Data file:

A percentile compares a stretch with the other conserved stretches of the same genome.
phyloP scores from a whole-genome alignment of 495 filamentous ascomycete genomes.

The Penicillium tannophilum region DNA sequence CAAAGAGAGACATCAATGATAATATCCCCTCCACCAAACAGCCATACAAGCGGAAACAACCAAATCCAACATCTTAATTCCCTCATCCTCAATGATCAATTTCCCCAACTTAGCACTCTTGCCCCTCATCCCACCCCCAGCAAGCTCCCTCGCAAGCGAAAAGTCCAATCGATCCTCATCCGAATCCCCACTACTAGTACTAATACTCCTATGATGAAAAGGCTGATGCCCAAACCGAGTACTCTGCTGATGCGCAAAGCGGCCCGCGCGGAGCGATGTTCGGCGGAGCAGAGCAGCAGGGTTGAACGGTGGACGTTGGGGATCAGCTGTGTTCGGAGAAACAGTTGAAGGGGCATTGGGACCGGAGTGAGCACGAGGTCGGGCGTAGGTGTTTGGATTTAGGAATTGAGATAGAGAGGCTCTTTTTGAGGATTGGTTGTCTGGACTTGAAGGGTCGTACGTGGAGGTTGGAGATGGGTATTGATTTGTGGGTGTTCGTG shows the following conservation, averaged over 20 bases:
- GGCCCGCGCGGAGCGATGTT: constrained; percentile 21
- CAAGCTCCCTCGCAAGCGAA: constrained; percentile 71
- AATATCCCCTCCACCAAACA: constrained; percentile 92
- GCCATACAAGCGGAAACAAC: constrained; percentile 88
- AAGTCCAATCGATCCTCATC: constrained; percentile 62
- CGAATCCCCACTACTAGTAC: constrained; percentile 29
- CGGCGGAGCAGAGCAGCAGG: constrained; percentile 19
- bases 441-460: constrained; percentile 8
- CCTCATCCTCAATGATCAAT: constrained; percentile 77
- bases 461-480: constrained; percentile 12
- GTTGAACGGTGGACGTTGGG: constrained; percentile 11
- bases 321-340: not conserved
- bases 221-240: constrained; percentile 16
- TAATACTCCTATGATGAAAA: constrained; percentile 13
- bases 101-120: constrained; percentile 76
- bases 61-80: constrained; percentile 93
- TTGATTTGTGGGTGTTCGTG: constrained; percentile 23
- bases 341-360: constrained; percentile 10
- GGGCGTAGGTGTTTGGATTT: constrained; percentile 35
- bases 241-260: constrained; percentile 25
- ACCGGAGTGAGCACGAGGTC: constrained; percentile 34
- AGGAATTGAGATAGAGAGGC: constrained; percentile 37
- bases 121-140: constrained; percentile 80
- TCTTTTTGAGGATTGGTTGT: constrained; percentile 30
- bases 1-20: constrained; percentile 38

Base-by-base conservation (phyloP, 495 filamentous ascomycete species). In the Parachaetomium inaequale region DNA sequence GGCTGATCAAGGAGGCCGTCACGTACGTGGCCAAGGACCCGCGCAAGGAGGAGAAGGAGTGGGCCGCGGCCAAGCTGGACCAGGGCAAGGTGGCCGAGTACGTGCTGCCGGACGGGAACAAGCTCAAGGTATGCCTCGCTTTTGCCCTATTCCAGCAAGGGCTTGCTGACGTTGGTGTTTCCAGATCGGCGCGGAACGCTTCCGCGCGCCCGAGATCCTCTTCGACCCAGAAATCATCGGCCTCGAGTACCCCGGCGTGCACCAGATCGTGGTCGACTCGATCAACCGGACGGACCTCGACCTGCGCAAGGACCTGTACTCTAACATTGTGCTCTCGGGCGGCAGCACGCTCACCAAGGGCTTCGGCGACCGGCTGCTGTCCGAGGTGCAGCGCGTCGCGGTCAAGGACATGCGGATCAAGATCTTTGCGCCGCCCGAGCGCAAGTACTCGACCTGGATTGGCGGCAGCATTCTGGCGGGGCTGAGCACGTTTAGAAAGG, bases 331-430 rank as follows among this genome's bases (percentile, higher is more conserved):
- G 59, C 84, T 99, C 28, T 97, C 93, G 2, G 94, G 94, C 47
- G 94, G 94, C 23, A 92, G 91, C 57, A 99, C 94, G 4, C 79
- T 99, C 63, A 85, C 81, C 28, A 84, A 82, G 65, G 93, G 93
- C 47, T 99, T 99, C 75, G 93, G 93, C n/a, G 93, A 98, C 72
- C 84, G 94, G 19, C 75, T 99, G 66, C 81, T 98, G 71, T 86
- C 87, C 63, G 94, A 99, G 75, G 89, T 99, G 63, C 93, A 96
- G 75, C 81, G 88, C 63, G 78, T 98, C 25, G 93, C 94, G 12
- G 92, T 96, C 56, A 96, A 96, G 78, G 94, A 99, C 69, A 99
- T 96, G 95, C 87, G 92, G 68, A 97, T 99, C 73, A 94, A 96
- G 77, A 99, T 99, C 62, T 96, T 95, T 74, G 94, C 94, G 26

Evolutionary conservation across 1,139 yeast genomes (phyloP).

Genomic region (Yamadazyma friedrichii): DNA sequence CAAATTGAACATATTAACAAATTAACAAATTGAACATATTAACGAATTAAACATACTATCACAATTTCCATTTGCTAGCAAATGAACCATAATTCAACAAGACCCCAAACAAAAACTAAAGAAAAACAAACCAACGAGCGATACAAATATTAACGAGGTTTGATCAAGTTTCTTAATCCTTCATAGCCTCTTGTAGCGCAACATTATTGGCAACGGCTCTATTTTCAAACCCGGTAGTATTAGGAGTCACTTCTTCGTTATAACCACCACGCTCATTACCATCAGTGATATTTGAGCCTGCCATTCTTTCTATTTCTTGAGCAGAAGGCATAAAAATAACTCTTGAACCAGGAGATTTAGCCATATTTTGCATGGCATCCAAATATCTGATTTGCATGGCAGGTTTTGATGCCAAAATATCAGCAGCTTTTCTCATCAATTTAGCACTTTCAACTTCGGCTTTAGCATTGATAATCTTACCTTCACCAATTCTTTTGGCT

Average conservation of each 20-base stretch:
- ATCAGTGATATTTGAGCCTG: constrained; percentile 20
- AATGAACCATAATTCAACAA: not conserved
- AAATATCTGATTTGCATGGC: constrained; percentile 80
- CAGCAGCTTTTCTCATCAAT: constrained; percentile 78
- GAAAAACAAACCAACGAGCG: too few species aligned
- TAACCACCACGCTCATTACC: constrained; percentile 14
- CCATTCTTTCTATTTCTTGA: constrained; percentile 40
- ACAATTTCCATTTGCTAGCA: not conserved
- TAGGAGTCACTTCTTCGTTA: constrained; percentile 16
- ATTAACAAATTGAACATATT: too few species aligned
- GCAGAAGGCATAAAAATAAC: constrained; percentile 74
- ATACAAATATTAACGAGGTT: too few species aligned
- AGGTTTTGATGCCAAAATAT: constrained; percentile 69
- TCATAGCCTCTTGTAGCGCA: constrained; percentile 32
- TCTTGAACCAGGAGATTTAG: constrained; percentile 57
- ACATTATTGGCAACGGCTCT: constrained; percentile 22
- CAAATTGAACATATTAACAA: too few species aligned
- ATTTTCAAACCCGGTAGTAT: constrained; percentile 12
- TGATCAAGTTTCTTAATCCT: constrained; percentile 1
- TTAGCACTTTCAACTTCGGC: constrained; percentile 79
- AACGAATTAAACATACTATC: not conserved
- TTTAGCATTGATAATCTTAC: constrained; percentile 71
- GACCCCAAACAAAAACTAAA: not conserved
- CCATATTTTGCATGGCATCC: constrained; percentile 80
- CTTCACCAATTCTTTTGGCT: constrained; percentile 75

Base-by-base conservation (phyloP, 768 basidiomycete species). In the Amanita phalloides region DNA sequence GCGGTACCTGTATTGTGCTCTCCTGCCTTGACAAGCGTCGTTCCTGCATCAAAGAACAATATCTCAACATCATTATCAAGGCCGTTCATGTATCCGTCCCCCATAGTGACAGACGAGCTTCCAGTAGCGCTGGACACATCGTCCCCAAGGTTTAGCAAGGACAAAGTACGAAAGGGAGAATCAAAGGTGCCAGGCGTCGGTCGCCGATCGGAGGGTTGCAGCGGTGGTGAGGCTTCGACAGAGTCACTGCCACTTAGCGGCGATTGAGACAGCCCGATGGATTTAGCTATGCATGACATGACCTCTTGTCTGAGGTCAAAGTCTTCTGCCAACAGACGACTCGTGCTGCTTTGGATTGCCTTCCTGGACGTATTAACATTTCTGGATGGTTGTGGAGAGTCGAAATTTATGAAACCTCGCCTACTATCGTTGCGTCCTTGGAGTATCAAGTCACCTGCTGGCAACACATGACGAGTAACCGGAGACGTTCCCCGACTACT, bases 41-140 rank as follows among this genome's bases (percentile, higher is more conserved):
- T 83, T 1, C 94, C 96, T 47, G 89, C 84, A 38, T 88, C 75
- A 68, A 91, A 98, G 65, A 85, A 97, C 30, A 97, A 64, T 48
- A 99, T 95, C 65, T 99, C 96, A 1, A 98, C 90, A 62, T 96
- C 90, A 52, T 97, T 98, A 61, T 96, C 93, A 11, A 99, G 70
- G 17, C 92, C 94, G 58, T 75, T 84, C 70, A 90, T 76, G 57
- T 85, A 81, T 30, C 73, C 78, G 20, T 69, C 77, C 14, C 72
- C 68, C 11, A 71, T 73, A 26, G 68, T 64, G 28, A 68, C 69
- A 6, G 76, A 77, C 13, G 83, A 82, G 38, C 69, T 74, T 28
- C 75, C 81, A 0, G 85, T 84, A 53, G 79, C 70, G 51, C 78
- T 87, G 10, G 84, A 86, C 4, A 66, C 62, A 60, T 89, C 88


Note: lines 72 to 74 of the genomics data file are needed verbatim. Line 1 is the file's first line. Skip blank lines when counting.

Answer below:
- C 90, A 52, T 97, T 98, A 61, T 96, C 93, A 11, A 99, G 70
- G 17, C 92, C 94, G 58, T 75, T 84, C 70, A 90, T 76, G 57
- T 85, A 81, T 30, C 73, C 78, G 20, T 69, C 77, C 14, C 72